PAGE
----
From Publishers Weekly

Class has been a touchstone for historians of all ideological stripes over the last century, but no consensus has emerged. "The rise of the middle class," for instance, has been located in every century of British history from the 14th to the 19th. Clearly, something is amiss. Here Cannadine pragmatically reframes the question, looking at the perception, rather than the reality, of class over the last 300 years of British history and attending to the ways that political commitments have shaped writers' and politicians' conceptions and rhetoric on the issue. What he finds is startling: consistently, throughout the 18th, 19th and 20th centuries, three models of class have prevailed in British thought?and within the work of individual thinkers. The first divides Britain into the rich and the poor (a model generally used to foment, or warn of, class war); the second divides society into three parts, the working, middle and upper classes (used to praise the virtue of the middle class); the third presents British society as thoroughly hierarchical, with every individual having a proper place, which is marked off from those above and below by minuscule increments (used to praise and reinforce the "traditional" nature of British society). Ultimately, Cannadine shows that all three models are valid to some degree but that none can claim to represent the rock-bottom truth. The same applies to other modern nations. In the U.S., for instance, the first two models are just as constantly and contradictorily invoked. However, the third is unique to Britain. Therefore, Cannadine finds, it is the third model, that of a steeply graded hierarchy, that is most illustrative of British society and the self-perception of its members. Cannadine succeeds at striking a balance between offering detailed evidence and making a comprehensive argument about a vast, contentious topic; his book is a joy to read.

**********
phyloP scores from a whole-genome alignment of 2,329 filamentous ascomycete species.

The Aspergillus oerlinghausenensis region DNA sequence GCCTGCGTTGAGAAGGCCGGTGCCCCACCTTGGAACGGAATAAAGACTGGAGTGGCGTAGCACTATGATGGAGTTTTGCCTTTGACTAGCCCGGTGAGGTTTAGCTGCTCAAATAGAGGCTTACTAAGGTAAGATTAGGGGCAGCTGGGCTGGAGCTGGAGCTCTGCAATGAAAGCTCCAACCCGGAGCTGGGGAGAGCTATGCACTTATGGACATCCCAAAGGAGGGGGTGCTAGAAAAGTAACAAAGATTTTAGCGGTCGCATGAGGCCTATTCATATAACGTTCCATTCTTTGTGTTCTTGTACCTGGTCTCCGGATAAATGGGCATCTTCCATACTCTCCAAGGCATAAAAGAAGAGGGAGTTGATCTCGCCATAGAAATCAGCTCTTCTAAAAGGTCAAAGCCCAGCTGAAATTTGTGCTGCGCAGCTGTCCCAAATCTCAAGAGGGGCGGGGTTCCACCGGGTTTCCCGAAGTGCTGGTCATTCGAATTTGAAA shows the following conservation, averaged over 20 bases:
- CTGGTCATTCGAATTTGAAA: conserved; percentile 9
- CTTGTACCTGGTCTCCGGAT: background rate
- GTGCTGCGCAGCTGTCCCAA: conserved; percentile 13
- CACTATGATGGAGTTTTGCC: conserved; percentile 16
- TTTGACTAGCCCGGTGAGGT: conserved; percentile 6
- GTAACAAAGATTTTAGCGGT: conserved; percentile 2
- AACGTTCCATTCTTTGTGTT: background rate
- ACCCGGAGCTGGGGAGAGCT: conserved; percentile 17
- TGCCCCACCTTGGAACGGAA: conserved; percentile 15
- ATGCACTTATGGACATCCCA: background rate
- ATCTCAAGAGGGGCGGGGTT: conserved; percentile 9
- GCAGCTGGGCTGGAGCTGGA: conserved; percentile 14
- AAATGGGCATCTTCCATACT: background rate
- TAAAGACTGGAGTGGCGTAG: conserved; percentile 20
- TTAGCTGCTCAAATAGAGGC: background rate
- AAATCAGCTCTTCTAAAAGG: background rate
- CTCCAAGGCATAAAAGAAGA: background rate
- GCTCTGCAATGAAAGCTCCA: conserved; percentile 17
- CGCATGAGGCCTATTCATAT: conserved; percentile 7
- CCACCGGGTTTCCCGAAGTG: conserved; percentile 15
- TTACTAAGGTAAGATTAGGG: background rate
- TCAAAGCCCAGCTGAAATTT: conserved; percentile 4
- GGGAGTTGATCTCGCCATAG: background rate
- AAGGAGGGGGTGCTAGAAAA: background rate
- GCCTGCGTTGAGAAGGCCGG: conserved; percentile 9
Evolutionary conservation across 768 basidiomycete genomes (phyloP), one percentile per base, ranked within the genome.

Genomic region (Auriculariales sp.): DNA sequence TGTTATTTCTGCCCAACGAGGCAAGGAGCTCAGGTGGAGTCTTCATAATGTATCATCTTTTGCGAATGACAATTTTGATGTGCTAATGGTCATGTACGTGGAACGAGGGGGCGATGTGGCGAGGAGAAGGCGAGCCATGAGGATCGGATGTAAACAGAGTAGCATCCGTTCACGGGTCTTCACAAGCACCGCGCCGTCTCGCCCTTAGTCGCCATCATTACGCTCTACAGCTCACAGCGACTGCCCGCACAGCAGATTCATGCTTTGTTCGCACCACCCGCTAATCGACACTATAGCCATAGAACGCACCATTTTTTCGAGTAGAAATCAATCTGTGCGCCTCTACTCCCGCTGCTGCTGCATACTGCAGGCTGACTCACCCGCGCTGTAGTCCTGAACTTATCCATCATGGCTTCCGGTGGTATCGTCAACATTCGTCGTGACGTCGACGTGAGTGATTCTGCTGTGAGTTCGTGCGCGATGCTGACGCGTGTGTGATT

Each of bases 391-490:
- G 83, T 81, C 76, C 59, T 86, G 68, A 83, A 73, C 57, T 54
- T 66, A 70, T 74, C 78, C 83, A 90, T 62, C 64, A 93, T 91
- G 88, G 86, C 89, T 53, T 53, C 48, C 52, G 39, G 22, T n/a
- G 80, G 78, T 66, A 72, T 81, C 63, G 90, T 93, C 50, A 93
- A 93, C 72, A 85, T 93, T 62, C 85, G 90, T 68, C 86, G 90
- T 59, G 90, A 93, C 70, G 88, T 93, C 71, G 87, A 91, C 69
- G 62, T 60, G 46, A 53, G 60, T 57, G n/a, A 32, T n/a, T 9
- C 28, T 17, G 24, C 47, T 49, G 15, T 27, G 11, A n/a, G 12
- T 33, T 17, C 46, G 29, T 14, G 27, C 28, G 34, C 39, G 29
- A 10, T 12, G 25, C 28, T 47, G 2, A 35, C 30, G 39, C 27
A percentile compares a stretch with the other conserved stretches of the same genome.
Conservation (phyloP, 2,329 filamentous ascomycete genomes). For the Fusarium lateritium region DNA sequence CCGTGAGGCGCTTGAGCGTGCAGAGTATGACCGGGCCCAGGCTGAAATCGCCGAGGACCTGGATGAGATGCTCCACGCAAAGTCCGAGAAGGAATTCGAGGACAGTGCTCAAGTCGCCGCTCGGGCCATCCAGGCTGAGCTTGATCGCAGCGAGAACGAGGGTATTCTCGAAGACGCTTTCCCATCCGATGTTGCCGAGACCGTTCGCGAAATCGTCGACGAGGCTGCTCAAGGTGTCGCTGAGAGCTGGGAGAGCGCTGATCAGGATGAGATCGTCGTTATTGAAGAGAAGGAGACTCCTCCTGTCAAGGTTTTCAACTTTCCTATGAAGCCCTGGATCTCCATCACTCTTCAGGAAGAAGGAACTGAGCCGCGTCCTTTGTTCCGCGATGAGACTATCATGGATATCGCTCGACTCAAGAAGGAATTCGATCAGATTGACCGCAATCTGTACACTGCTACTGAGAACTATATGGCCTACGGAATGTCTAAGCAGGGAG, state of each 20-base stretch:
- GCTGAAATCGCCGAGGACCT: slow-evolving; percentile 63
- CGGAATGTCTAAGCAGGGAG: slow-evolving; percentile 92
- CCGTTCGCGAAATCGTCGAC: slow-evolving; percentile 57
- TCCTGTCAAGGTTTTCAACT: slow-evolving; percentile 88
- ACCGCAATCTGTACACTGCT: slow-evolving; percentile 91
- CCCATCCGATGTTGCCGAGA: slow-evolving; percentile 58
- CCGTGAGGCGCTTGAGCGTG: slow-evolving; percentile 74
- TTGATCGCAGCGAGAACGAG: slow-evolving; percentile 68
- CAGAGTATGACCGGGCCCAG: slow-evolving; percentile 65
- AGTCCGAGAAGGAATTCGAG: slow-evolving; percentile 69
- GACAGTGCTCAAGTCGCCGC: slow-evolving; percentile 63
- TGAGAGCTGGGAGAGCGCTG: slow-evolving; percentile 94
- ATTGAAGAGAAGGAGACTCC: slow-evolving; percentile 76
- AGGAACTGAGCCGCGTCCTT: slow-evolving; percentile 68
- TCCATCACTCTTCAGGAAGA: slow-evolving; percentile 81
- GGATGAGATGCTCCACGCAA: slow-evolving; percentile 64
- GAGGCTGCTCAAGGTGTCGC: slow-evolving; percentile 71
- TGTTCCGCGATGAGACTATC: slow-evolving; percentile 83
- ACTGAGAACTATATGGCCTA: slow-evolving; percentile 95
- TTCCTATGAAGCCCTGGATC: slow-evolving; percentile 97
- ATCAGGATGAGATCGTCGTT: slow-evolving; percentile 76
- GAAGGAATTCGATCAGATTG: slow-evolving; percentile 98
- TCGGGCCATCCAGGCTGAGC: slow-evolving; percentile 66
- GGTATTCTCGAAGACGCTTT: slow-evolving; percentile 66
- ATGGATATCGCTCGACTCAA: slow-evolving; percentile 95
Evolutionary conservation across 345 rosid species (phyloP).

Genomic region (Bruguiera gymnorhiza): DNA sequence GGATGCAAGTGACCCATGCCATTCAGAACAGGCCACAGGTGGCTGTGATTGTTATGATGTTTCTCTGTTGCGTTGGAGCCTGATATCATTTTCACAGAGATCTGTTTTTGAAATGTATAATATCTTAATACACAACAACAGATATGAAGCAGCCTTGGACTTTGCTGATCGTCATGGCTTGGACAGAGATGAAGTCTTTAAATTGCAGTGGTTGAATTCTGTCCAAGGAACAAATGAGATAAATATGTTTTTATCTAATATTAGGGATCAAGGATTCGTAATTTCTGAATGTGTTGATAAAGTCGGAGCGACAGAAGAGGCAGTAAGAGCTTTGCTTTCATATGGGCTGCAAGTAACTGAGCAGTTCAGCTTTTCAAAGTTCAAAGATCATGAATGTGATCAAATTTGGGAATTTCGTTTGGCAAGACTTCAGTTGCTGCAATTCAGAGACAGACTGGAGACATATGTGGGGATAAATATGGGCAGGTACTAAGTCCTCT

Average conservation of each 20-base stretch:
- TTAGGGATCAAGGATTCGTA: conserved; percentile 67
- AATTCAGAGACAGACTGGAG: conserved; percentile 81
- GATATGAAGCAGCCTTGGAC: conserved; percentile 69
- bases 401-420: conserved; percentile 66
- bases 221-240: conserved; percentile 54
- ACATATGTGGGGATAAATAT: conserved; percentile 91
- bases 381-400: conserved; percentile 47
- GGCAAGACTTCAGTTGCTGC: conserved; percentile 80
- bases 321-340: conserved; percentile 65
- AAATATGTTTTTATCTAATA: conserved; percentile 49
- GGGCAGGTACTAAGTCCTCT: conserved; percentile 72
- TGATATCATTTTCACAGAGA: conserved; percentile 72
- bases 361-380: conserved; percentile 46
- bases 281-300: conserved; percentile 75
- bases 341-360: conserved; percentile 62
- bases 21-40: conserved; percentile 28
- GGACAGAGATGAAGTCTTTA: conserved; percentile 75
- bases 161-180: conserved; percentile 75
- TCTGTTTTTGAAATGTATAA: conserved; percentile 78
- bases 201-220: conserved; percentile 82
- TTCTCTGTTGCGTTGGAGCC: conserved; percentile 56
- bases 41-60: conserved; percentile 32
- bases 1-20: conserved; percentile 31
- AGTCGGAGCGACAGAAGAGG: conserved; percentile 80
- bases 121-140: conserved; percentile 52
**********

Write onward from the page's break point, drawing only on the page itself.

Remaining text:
Copyright 1998 Reed Business Information, Inc.

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Most Helpful Customer Reviews